I am attempting to model recurrent event data in Stata. My data is dataset of patient records and I am modelling a patients first delivery of a mobility aid and the subsequent deliveries of new mobility devices as their previous device will have broken/failed or the patient no longer has it. This means the time resets when a person is given a new mobility device. Patients can have a minimum of 2 rows of data, up to a maximum of 50 depending on how many replacements to mobility aids they have had.

I have explored different methods of conducting survival analysis, with the main two being a Cox PH model and Accelerated Failure Time model. For the Cox model the PH assumption is violated no matter what I do, I have tried creating smaller discrete time intervals, stratification and interactions between covariates. Therefore, I believe this suggests using a different method.

Instead I have been following the advice in https://jdemeritt.weebly.com/uploads/2/2/7/7/22771764/parametric.pdf and in the book Cleves et al (2010) An introduction to Survival Analysis in Stata for the AFT model. From this I believe an AFT with a Weibull distribution to be the most appropriate for my data.

So, my questions are, is an AFT with a Weibull distribution suitable for recurrent events data such as mine? Many of the examples I have read have a more simple data structure.

Someone has recommended to me that a discrete-time event model might be more appropriate, however, upon reading about them I'm not sure whether this is the case due my time data being in days rather than years/months. Is this correct?

Also, a final question, all my covariates are categorical and I tested for association between them using Pearsons Chi2 and Cramers V. Some of my covariates have moderate associations, how would I address this in either a Cox PH model or a AFT model?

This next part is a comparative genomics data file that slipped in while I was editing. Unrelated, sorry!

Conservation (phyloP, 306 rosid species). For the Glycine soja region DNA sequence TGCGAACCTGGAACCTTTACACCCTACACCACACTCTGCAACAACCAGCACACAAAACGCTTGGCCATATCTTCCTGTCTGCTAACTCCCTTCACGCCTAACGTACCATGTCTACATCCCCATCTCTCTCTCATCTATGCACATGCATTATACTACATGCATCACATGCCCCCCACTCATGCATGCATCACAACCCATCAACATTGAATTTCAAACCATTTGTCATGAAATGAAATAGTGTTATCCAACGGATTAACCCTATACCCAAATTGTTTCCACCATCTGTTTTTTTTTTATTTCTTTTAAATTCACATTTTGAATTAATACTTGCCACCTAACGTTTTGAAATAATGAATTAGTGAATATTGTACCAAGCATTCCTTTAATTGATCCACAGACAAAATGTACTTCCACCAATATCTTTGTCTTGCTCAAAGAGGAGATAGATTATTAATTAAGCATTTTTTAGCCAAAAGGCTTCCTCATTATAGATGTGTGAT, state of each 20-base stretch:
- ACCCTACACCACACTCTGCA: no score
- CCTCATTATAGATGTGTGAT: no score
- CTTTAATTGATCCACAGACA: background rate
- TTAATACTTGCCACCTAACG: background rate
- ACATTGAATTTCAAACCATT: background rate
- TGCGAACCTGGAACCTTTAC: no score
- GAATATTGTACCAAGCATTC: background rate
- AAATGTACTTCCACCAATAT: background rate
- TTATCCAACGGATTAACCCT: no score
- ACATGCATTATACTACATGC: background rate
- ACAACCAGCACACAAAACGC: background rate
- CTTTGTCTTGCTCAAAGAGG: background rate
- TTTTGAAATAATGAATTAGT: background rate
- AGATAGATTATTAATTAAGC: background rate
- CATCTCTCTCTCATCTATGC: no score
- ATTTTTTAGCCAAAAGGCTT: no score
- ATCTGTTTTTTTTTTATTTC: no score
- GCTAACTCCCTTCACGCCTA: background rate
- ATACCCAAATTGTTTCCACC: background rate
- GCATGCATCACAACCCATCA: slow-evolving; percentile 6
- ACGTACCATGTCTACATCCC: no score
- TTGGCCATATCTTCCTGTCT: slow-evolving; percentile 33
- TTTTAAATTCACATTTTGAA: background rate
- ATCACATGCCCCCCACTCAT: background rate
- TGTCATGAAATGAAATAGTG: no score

Here is the results of the AFT Weibull regression in Stata for reference/context. AFT model with Weibull distribution

Many thanks in advance for any advice/help!

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    $\begingroup$ A Weibull AFT model also assumes proportional-hazards (PH)--it's the only distribution family that is both AFT and PH--so if the PH assumption doesn't hold in Cox analyses a Weibull model probably isn't the best choice of an AFT family. $\endgroup$
    – EdM
    Commented Nov 25, 2021 at 15:25
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    $\begingroup$ Discrete models work in days; they just may not be the most computationally efficient approaches because of the large number of records per subject. Discrete time state transition models are very much easier to interpret than recurrent event analysis especially if you have other events getting in the way, e.g., a terminating event such as death. A lot of information about these models may be found at hbiostat.org/proj/covid19. One of the outputs of discrete time Markov processes is the mean time in a given state. $\endgroup$ Commented Nov 25, 2021 at 16:15

1 Answer 1


First, as Frank Harrell noted in a comment, the main drawback with discrete-time models for this type of data is computational efficiency. What you call the units (days, weeks, months, years...) isn't really important. Yes, you are likely to have a large number of discrete times for evaluation, but I don't think that will pose a problem for data of your scale if you want to go in that direction.

Second, as I noted in a comment, if your model fails to meet the proportional hazards (PH) assumption then a Weibull model also won't work well, because a Weibull model also assumes PH. If you are using an accelerated failure time (AFT) model because of a failure of PH in a Cox model, you need to use a different distribution family and check the fit of the model.

Third, I wonder if some of your problems are arising from the following treatment of your data:

the time resets when a person is given a new mobility device.*

That implicitly assumes that the time course and covariate associations following both the initial delivery and new deliveries are the same for any of the reasons for delivery that you cite. Does that really make sense, based on your understanding of the subject matter? Would a patient-specific frailty term, representing individual tendencies to need more deliveries, help? Might this situation be better handled with a multi-state model, perhaps taking into account the reason for each new delivery?

See this paper for alternate approaches to modeling recurrent events.

*It's not completely clear to me that this is actually how the software is handling your data, as I'm not familiar with Stata syntax. The references to tstart and tstop in your display suggest that this is being modeled as a counting process over time from the initial delivery rather than resetting time to 0 at each delivery. In any event, think carefully about the assumptions underlying the model you chose.


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